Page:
Cambodians mourn the late ′King Father′ | Asia| An in-depth look at news from across the continent | DW | 18.10.2012
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Cambodians mourn the late 'King Father'

Cambodians have flocked to the capital to show their grief for former king Norodom Sihanouk. About one million people turned out in Phnom Penh to see the ex-monarch's remains returned to the city's royal palace.

The sea of mourners stood for hours in the sun on Wednesday, pinning black ribbons to their chests and clasping flowers, sticks of incense and portraits of the "King Father," who would have turned 90 on October 31.

Though numbers have varied, local media reported officials as saying about one million people witnessed the procession. The official mourning period lasts until October 23.

Sihanouk's widow Queen Monique, his son King Norodom Sihamoni and Cambodian Prime Minister Hun Sen accompanied the casket as the procession made its way from the airport to the palace.

Sihanouk died early Monday at the age of 89 after suffering from a heart attack in Beijing, where he often received medical treatment. His death occurred during Pchum Ben, an annual festival during which Cambodians make offerings to deceased ancestors.

Buddhist monks line up outside the Royal Palace in Phnom Penh (Photo: Mary Kozlovski/DW)

People from all sections of the Cambodian community turned out to mourn the ex-king

Sihanouk was succeeded by his son Sihamoni when he abdicated the throne in 2004. The former king's elaborate golden casket - adorned with flowers and draped in a royal flag - wound slowly through the city's streets atop a shimmering float in the shape of a bird. Many wept as the procession passed on its way to the palace, where hundreds of Buddhist monks stood in line.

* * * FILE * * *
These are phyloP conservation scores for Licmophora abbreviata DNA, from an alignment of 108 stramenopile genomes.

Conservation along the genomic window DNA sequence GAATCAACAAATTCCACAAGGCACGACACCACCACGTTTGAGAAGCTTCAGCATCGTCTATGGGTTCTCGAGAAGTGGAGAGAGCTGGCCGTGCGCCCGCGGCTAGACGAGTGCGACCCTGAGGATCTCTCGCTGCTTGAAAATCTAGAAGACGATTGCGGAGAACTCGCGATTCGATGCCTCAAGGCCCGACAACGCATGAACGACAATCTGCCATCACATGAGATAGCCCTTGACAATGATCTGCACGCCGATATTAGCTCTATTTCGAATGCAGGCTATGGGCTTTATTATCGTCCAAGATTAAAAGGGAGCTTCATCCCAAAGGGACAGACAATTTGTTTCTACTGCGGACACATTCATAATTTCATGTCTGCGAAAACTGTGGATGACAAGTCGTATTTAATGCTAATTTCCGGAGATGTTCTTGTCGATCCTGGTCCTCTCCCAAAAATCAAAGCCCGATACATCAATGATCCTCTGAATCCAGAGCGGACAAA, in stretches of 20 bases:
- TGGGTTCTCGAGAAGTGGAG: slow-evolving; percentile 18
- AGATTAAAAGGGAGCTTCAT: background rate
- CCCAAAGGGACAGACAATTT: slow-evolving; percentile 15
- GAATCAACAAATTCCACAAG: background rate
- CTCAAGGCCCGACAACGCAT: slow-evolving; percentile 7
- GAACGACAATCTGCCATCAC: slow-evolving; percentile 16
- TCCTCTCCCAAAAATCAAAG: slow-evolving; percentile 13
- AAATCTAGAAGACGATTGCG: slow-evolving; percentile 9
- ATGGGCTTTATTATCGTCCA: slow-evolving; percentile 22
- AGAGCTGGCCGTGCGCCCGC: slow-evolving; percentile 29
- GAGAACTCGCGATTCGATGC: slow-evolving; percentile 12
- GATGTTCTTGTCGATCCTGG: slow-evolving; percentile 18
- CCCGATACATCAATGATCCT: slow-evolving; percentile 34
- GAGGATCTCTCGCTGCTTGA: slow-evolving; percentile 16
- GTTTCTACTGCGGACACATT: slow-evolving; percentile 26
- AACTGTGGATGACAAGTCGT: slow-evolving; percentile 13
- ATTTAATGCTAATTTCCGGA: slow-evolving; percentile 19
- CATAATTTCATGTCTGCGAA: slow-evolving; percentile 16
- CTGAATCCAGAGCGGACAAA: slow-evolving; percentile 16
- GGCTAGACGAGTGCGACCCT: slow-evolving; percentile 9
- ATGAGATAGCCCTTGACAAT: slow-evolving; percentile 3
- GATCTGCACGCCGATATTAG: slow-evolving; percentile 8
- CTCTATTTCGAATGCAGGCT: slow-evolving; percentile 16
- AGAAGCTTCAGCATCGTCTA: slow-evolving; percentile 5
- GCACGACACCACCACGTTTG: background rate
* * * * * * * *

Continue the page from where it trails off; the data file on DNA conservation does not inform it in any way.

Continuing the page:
After Sihanouk's casket entered the palace in the early evening, tiny lights illuminated its walls and the street was clouded with incense as people prayed and lit candles under a towering portrait of the former king.

'Nobody can see his smile'

Ek Song Heng, a 23-year-old university student in Phnom Penh who was handing out ribbons at the palace, told DW that Sihanouk obtained "real independence" for Cambodia.

"Pre-school, to primary school, to secondary school, to high school, to university: everybody's talking about the King Father's history. He's the best man," he said. "He's very friendly to all Khmer people, and now nobody can see his smile anymore, so it's quite sad for everybody."

Cambodian flags continued to flutter at half-mast in the capital on Thursday. The government has cancelled annual Water Festival celebrations in Phnom Penh in November due to the death of Sihanouk, whose body will lie in state at the palace.

Prince Sisowath Thomico, a personal aide to Sihanouk, told DW he was "very touched" as he watched the procession on television from within the palace.

A woman holds a portrait of the late King Father Norodom Sihanouk (Photo: Mary Kozlovski/DW)

Mourners carried, pictures, flowers and sticks of incense

"It is just confirmation that His Majesty the King Father was not only loved by his people, but he was also revered," Prince Thomico said, adding that high-level delegations would come to pay their respects to Sihanouk.

Cambodian Information Minister and government spokesperson Khieu Kanharith said the volume of people surprised officials, with the Pchum Ben festival having only just concluded. "We didn't expect that everybody would come back to Phnom Penh," he said.

A key figure

Sihanouk was born in 1922 and was a key figure in Cambodian politics for decades after his initial ascension to the throne in 1941, when the country was under French colonial administration. He led Cambodia through its independence from France in 1953.

Sihanouk stepped down from the throne in 1955 to involve himself in post-independence politics. Some observers have branded aspects of Sihanouk's rule after he became ‘head of state' in 1960 as repressive.

In 1970, he was ousted in a coup by the Lon Nol government, and then allied himself with communist Khmer Rouge rebels who eventually took over Cambodia in April 1975.

Norodom Sihanouk with buddhist monks at 'Big Buddha' (Photo: AFP/Getty Images)

As well as religion, the young Sihanouk also became interested in the politics of his country

During the Khmer Rouge's brutal rule between 1975 and 1979, Sihanouk was placed under house arrest in the royal palace. Many of his relatives were killed during that period. Sihanouk ascended the throne again in 1993.

Good memories

Kam Kseang, 68, who is originally from central Kampong Cham province and was among the crowd on Wednesday, told DW he had a good memory of Sihanouk.

"I have a picture of him inside my house," he said. "A lot of people, they said bad [things] about him, but I don't care because I only respect him and I'm very proud of him."

Sihanouk's body will stay at the palace for three months before an elaborate funeral and cremation ceremony.

Author: Mary Kozlovski
Editor: Richard Connor